- Keeping your cat’s mind and body active can help to contribute to a healthy old age, so give them every opportunity to exercise mind and body!
- Check your pet insurance policy carefully to ensure that your policy still offers the appropriate range of coverage for mature cats, as the caveats and conditions of some policies change once the cat reaches a certain age. The policy cost will often jump up when cats reach the age at which they are considered to be mature as well.
Changes to account for as your cat enters old age
From the age of around ten or sometimes a few years older, your cat will become rather more prone to the onset or various age-related conditions and declines, which you should be aware of.
- The joints and muscles of your cat may become stiffer and less mobile, and your cat may find it more of an effort to jump and run about, so ensure that they can still comfortably manage the stairs and any obstacles that they usually deal with.
- Be alert to the signs of arthritis and other problems with the spine and limbs, and find out how you can help to make things more comfortable for your cat in consultation with your vet.
- Keep an eye on the amount of water that your cat drinks, as a sudden increase in the amount of fluids that they consume can indicate problems with the kidneys that will need treatment to manage.
- Older cats find it more difficult to regulate their own body temperatures than their younger counterparts, so ensure that your cat stays warm enough in the winter and cool enough in the summer.
- As your cat gets older, their senses will decline naturally and their vision and hearing may become less acute. Make sure that you account for this, and do not make significant changes to their home that might stress them out or make it more difficult for them to get around.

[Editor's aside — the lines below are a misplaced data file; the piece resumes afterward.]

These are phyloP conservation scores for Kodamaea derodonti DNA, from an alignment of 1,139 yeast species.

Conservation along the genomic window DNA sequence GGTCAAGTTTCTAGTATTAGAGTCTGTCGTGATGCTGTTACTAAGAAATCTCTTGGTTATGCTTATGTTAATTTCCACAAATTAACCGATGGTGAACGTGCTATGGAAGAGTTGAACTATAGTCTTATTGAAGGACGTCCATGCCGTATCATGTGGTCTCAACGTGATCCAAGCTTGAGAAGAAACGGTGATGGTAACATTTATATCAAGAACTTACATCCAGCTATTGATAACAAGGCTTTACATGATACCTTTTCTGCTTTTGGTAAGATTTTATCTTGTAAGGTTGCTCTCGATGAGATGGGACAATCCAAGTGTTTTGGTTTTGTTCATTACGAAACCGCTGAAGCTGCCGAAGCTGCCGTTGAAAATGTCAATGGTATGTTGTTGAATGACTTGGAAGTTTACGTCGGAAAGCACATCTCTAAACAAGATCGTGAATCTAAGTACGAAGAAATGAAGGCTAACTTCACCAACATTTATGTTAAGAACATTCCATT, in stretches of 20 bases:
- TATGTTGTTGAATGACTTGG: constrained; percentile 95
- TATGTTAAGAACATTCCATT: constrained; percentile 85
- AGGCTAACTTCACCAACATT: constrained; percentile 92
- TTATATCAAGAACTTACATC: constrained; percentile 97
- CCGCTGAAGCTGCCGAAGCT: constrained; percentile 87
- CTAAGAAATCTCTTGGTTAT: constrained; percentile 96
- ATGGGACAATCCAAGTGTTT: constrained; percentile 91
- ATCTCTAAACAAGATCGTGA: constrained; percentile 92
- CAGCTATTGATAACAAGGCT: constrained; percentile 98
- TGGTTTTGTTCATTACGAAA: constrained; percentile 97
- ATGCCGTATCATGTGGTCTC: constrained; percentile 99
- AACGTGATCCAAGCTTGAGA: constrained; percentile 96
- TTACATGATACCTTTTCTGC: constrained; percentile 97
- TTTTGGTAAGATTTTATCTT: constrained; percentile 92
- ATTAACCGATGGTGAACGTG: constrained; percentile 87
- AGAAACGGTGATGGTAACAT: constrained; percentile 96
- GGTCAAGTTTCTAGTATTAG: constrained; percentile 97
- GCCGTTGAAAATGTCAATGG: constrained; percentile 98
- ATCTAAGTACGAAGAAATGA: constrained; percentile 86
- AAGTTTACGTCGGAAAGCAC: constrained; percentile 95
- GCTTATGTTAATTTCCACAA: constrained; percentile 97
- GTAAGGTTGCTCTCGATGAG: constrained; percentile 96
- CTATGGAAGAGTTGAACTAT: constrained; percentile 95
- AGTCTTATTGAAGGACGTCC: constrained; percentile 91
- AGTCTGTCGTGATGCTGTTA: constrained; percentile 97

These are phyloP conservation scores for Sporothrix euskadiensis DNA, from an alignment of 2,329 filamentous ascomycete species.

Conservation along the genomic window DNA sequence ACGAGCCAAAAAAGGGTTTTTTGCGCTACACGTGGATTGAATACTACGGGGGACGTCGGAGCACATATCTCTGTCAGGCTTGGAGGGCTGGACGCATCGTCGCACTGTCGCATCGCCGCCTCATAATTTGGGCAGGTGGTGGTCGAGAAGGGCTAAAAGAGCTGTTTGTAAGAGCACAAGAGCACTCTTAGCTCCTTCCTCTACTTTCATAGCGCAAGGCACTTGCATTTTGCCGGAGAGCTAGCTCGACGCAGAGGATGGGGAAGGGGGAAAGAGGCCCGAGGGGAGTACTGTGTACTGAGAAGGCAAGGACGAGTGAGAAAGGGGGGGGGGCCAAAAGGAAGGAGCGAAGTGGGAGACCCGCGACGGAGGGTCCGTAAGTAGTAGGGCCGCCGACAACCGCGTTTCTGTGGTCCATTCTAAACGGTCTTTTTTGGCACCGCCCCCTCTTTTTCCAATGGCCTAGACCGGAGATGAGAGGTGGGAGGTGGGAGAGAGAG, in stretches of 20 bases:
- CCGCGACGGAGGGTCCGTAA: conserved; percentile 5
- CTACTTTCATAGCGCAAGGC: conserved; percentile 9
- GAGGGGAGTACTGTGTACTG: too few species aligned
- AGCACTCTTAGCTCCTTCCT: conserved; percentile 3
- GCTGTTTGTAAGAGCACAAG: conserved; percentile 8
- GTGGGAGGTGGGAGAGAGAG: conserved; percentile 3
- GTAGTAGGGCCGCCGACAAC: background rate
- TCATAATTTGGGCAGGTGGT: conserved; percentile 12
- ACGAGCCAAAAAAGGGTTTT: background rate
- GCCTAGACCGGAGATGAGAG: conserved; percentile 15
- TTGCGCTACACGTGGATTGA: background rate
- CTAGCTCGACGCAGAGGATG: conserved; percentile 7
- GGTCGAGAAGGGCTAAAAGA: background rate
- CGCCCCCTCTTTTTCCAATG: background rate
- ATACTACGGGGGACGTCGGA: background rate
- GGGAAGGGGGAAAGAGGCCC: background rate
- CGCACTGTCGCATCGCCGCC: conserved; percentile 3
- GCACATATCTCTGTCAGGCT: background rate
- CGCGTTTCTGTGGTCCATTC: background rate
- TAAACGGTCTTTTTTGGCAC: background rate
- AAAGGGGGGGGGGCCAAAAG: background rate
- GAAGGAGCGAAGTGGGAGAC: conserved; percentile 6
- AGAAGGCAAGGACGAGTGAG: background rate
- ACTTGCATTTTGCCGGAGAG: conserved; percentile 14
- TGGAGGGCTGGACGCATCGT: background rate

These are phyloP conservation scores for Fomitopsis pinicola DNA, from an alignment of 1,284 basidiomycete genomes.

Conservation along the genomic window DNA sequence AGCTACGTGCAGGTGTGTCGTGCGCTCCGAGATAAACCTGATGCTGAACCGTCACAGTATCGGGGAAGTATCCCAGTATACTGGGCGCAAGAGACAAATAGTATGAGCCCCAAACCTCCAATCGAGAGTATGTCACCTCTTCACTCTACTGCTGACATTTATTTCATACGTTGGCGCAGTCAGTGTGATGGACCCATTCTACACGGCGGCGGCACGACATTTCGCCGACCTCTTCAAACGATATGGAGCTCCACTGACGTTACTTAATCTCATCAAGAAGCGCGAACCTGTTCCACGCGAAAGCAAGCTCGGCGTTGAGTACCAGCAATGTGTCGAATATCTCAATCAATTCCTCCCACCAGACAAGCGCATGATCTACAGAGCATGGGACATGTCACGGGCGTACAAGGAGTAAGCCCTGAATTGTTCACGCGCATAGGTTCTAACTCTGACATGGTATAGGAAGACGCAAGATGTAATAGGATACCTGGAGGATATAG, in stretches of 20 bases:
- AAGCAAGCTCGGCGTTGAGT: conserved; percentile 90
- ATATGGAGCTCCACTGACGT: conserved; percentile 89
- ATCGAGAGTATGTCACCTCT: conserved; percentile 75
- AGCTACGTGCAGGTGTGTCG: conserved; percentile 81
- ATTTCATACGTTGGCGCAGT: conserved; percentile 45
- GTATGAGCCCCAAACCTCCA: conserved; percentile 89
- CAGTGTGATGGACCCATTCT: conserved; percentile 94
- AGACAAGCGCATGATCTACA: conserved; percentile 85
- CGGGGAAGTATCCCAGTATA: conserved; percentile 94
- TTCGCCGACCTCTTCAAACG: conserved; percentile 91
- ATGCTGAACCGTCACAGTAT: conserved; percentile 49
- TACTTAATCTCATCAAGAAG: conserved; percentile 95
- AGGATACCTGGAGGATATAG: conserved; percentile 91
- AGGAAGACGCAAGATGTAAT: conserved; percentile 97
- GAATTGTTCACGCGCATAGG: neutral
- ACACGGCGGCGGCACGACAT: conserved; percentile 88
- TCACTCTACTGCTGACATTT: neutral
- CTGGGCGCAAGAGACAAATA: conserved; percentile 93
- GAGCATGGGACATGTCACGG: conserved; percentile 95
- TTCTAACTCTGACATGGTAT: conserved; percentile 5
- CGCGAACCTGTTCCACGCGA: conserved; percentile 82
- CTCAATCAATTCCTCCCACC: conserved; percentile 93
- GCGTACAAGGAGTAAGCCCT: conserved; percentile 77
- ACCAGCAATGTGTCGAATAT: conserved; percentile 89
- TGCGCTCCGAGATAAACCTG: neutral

- Your cat’s taste buds and sense of smell will also become less keen, and you may find it challenging to provide food that your cat enjoys and is keen to eat. Experiment with particularly strong-smelling and aromatic food and treats if you find this to be the case.
- Your cat may become less willing or able to groom themselves as they get older, so be prepared to step in with supplemental brushing and grooming to keep their coat in good condition and comfortable for your cat when they reach old age.
- Talk to your vet about adding a vitamin or mineral supplement to your cat’s food, to help to keep their coat and skin in good condition.
- Your cat’s immune system will decline naturally as they get older, and they may become more susceptible to contracting colds, minor illnesses and transmissible conditions from other cats. It is more important than ever to ensure that your cat’s vaccinations are up to date, and that they receive veterinary treatment promptly if they become ill.
- Keep a careful eye on your aging cat’s health and wellness in general, as cats are adept at masking pain and illness and you may not otherwise become aware of any problems until they are fairly advanced
- Don’t treat your elderly cat like a geriatric, or change the way that you communicate with them and show affection to them unless this becomes necessary. Enable a healthy old age for your cat by doing what you can to keep them fit healthy and engaged in the world around them for as long as they are well enough to manage this happily.